South Africa is rich in biodiversity and natural assets. South Africa’s diverse and different people, as well as foreign communities depend on these natural systems for ecosystem services, goods and services for health, wellbeing and leisure. Understanding social and natural interactions and dependencies provide insights for sustainably managing the natural environment without compromising the health, wellbeing and rights of people to these resources. Sociology studies the interconnections and dependencies between people and the natural or biophysical environment.
Sociologists can collaborate with policymakers and other specialists in investigating diverse social aspects of society. They work mainly in an office environment, and occasionally travel to interact with, interview and observe people within their communities.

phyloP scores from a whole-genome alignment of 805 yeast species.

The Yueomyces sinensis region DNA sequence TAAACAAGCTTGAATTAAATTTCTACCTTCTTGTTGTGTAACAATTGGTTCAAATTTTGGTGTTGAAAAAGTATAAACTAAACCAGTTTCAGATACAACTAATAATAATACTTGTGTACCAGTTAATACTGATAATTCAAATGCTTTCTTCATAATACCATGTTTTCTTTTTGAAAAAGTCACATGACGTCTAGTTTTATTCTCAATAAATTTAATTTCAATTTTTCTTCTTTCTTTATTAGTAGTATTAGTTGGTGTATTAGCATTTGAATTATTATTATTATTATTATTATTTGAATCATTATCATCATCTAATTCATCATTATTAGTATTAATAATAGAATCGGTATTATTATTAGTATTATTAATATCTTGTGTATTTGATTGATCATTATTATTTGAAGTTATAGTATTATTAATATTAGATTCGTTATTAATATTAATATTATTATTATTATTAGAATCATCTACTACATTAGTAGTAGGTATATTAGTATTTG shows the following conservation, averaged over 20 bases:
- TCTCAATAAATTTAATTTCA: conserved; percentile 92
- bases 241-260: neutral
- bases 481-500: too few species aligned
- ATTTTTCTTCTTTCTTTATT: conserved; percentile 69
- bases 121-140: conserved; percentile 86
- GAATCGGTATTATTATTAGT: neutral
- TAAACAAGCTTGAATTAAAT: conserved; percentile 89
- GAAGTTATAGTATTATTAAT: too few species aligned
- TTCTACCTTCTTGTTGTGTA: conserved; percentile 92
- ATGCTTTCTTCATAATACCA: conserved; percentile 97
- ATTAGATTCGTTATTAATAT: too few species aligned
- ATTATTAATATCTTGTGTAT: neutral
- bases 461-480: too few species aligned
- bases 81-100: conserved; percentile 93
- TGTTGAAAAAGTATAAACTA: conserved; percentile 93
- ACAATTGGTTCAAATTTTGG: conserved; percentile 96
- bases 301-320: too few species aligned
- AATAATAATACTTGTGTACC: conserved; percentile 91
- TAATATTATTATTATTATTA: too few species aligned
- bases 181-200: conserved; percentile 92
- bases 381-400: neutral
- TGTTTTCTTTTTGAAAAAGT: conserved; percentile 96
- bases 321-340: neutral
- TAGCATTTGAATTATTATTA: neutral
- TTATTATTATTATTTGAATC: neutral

Sociologists need a sound theoretical knowledge of society and the ability to apply social theories in varied contexts. They will further benefit from:
Conduct research and prepare scholarly papers and reports
Develop theories, models and methods to interpret and describe social phenomena
Advise on practical applications of research findings in the formulations of economic and social policies
Evaluate the outcome of political decisions concerning social policy
B.A., B.A. (Hons), M.A. in Sociology at NWU, RU, SU, UCT, UFS, UJ, UKZN, UL, UMP, UNISA, Unizulu, UWC and Wits
B.Soc.Sc., B.Soc.Sc. (Hons), M.Soc.Sc. in Sociology at UFH, UFS, UKZN and UP
National, provincial and local government.
NGOs, community-based and development organisations and private consultancies.